# A deeper look at voltage drops?..

Discussion in 'General Electronics Chat' started by Hesamu, Apr 22, 2011.

1. ### Hesamu Thread Starter New Member

Apr 22, 2011
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Consider the attached circuit. I know that no current passes throw R(2) given the 9V drop on R(1) which consumes all the voltage V(2). Please consider my following question as more of a physics type; why are electrons which are being driven toward the V(2) source have to spend the same amount of work as those being driven towards the V(1) source that is 9v. I know that KVL has to be valid in this circuit. but I want to know the reason if there is any. This came to my mind as to the fact that if there was a simple voltage divider circuit with one source and two or more resistors, voltage drops would be divided among the resistors and would sum up to the voltage supplied by KVL; in other words.... the voltage source did whatver ever it takes inorder to drive electrons form its negative to its positive terminal. Why wouldn't electrons do the same in this circuit?

http://postimage.org/image/2ugq56zr8/

Dec 26, 2010
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I do not understand quite what you are asking, but I will try to help.
The work done on an electron travelling from the common point to either of the two voltage sources would be the same because their potentials are equal, but I do not think this is the answer you are looking for.

Are you wondering why no electrons are going to be driven towards the V2 source? This is simply because there is no potential difference to drive any current through R2. If you were to increase V2 slightly some electron current would flow towards it, and conversely if V2 were made less than V1 a current would flow in the opposite direction.

Is it easier for you to see this if R1 is removed (made open-circuit)? This does not change the voltages, since we assume perfect voltage sources. The amount of current in R2 depends on the difference between the two potentials, and when this is zero no current flows.

If you assume a conventional current I flowing from V2 to V1, I=(V2-V1)/R2.

3. ### wmodavis Well-Known Member

Oct 23, 2010
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For electrons to be 'driven' there must be a voltage difference to do the driving. Since you show two 9volt opposing voltage sources connected across r2 the actual forcing voltage is zero. So no electrons are being driven toward v2 caused by v1. It does not even matter that r1=r2. Whatever their values are the result would be the same.

4. ### studiot AAC Fanatic!

Nov 9, 2007
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Both the circuit arrangements and the circuit elements presented at elementary level are greatly simplified versions of reality.

Teachers do this to highlight the important points about the theory.
These points are the real lessons at this stage.

There are always a few students who try to be 'clever' by arranging these simplified models in impossible configurations and then saying. It doesn't work or it leads to contradictions or whatever.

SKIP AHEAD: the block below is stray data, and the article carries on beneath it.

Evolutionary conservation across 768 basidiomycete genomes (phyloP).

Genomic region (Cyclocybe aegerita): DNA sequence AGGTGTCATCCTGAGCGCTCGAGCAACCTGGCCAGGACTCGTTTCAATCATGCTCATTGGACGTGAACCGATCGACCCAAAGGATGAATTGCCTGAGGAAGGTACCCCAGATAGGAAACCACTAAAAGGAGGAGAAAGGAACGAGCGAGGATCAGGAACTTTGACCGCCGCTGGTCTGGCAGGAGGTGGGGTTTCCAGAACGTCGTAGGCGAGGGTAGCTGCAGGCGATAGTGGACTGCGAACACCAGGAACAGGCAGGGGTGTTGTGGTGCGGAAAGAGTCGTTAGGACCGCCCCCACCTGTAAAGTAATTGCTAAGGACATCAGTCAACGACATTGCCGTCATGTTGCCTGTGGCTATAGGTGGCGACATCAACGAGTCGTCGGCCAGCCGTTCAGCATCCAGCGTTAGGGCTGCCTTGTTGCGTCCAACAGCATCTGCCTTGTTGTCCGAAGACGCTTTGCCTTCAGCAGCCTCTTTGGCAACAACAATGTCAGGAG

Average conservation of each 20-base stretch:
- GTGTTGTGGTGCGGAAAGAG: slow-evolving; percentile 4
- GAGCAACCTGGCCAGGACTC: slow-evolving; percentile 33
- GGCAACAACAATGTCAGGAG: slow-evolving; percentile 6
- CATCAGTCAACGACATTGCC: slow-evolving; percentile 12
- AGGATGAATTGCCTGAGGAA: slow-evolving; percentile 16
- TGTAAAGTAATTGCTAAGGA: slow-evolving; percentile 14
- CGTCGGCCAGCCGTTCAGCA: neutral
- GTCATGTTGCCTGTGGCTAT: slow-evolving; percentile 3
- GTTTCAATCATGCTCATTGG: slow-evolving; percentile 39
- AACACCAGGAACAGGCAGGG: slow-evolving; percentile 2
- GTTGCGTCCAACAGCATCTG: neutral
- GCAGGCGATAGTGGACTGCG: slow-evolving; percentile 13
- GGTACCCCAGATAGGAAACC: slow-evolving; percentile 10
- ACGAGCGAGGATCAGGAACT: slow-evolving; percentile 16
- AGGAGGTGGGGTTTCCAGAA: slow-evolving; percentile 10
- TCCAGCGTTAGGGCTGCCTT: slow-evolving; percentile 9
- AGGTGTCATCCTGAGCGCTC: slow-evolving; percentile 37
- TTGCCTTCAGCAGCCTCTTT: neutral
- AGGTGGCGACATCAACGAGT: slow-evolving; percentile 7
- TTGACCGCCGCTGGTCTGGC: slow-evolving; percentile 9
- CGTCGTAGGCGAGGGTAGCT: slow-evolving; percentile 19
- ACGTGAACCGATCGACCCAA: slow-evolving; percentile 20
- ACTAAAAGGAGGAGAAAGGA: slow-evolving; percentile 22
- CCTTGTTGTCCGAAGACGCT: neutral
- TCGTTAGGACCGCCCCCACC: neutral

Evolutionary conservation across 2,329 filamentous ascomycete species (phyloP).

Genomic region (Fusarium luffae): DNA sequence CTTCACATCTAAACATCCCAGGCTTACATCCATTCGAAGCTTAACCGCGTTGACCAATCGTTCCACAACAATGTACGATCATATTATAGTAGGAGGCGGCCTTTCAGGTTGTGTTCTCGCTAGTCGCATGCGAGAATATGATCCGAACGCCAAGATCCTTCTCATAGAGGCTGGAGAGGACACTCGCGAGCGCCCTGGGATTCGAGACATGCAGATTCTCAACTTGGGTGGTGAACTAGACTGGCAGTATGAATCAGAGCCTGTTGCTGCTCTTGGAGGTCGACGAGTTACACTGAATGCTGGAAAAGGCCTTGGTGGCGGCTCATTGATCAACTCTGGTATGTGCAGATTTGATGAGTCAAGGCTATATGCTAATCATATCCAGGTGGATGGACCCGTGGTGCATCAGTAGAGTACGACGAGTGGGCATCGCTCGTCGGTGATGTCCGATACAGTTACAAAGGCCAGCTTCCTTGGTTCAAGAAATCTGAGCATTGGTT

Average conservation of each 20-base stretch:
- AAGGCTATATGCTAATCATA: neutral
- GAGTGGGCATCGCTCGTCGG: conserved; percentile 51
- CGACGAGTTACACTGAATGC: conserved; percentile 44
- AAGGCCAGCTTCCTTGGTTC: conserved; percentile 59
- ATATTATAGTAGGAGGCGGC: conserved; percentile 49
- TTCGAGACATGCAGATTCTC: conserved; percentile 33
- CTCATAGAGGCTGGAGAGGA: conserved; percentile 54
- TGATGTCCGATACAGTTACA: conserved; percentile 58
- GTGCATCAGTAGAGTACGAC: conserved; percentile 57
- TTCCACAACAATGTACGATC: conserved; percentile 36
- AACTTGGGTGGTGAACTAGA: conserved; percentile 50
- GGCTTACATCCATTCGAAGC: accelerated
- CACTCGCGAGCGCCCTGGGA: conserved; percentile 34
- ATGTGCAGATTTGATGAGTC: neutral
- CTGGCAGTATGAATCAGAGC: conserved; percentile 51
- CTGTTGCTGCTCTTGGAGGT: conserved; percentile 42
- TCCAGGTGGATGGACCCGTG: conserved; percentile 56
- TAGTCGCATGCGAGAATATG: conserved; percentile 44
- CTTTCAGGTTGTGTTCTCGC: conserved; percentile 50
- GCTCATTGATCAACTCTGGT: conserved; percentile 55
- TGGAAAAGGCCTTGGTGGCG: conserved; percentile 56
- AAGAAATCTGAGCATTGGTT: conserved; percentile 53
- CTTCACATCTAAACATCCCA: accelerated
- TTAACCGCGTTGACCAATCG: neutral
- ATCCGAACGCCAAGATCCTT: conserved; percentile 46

In electronics this often involves asking what happens when two ideal voltage sources are put in opposition.

Don't do this, it will hinder your progress.

Real voltage sources have additional characteristics that modify the model.

5. ### Hesamu Thread Starter New Member

Apr 22, 2011
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yes, i know that V1 wouldn't be able to push any electrons through V2 cause of no potential difference, but then...why aren't there any electrons being pushed in the V2 circuit by V2's driving force. To elaborate, why wouldn't V2's loop act on its own such that its driving force would drop some voltage across R1 that is not equal to V1's drop across R1 and the remaining voltage from V2 drops across R2. I know that my statement sounds absurd because it completely ignores KVL. Well....you could consider my question to, as annoying as it sounds, to explain the physics of electrons in this circuit.
Anyways, I have reached some kind of conclusion. I think that electrons would just prefer to choose the path with less resistance that is V1's loop and go through R1 and not through both R1 and R2 which is V2's loop; this would only hold if V1 and V2 are both of same potential. Thoughts?

Dec 26, 2010
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The point is that V1 and V2 ARE equal in this case. If they were not equal, current would indeed flow in R2.

The existence of R1 actually makes no difference to the situation, since the voltage sources are ideal and have no internal resistance.

You really have to accept that the current flowing through any resistor is defined by the difference of potential across it.

Ohm's Law tells us I=V/R. If V= 0, I=0. That's all there is to say.

7. ### JMac3108 Active Member

Aug 16, 2010
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You seem to be unwilling to accept the fact that it takes a voltage difference to create a current, or in your terminology "push electrons". V2 will not push any electrons through R2 because the voltage is the same on both sides of R2.

Remove R1 from your circuit and look at it for a while and you'll see the point.